My name is Dvora Elisheva (Hebrew for Deborah Elizabeth, my given name). I was never particularly fond of my given name in English, but I LOVE my Hebrew name. Perhaps it is the music of the pronunciation: D-vor-a El-ee-shev-a. I may not have liked the sound of my name, but I’ve always loved the meaning. Dvora is a honey bee and Elisheva is translated as “house of God,” though literally, it means “my God is there.”
As a child I used to say my name means a honey bee house of God or a holy hive! I hope you are smiling.
Seriously though, when we think of bees and bee hives, we also think of honey. I hope and pray that my writing will be just that for you, a sweet flavor to those longing for an honest voice in this world that almost requires us to hide behind a mask. This life is filled with ups and downs and we need honey to make it taste sweeter.
For those of you who don’t know, I first came to Israel on a visit in October of 1981. Exactly one year later I returned. Most people thought I was going as a volunteer and would return in a year. However, I knew in my heart that I would not be coming back. I went back to the US to visit my mother in 1985—she went to be with the Lord in August of 1986. It would be another 10 years before I returned to visit the US. Israel remained my home until 2007, when I married. I thought I would be there for a long time, but that was not to be. My husband went to be with the Lord in 2010, and in 2011 I returned to Israel.
I have come to love my name, Dvora. So many spellings, and so many meanings.
Anyone familiar with the Judeo-Christian heritage has heard of Dvora, the Judge in Israel. She was an amazing woman, filled with courage and wisdom. But did you know there were two Dvora’s in the Bible? The first one was a humble nurse, mentioned only in her death.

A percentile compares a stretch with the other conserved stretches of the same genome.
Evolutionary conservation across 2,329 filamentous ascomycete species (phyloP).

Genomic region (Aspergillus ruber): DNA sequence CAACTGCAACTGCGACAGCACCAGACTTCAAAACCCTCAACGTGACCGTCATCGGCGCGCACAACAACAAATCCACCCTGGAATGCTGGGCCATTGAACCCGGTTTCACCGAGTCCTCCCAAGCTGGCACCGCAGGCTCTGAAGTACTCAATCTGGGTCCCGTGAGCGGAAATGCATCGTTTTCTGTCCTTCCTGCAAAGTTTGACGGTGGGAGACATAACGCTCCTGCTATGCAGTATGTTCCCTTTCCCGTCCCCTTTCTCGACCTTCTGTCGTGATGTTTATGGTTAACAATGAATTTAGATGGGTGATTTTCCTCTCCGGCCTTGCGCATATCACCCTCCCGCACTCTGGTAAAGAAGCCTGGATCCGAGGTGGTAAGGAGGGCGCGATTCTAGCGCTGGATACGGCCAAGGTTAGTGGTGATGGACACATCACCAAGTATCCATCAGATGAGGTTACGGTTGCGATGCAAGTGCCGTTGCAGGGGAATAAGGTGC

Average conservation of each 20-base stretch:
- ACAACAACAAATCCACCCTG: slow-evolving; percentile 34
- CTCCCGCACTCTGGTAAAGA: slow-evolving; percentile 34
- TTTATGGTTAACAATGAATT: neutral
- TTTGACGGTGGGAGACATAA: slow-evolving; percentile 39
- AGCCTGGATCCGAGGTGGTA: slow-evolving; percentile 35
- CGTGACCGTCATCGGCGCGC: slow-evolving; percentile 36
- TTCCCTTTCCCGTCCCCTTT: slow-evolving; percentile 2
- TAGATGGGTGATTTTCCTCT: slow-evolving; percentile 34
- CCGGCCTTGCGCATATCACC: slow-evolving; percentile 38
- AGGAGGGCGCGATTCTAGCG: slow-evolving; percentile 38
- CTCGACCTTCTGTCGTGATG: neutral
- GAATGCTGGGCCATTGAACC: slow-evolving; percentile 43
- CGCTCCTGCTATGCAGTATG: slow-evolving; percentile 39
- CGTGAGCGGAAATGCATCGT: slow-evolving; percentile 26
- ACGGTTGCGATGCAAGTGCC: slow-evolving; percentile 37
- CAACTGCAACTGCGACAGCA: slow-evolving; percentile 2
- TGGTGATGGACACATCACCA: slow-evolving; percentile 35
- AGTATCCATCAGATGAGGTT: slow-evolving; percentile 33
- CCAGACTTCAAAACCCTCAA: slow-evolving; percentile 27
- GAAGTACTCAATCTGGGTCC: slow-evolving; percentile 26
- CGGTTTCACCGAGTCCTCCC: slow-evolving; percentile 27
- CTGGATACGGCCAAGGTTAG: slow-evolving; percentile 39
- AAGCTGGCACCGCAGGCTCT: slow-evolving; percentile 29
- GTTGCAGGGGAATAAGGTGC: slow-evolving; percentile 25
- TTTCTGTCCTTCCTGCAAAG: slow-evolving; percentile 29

Both Dvora’s were servants. Both Dvora’s were committed to their family, their people, and their God.
The Bible doesn’t tell us much about them. But I imagine, if you read carefully what we are told, these women struggled with many of the issues that women today struggle with. Perhaps the greatest struggle we face today is that of hope.
The first Dvora died in the desert. But she was faithful to the end. Perhaps she died on that long journey, hoping to see the grave of her mistress and give her one last honor. I do not know. But it is clear that she was deeply loved. I like to think she died in a hope that was not disappointed. For if she hoped in her Creator, she knew that ultimately He would work all things out well.
Surely Dvora the judge was a woman of hope. She never gave up hope, even when Barak refused to lead the people. She knew that God would bring victory to His people another way. Her hope was not disappointed.
But hope is something we all struggle with, at least I have. This blog is in some ways an open diary of my life, from the time just before I met my husband Rich, through his illness and death, and now following my everyday life as I cling to the only real hope I have found through the promises of God in scripture. I write to share the reason for the hope within me. May this blog be an encouragement to you.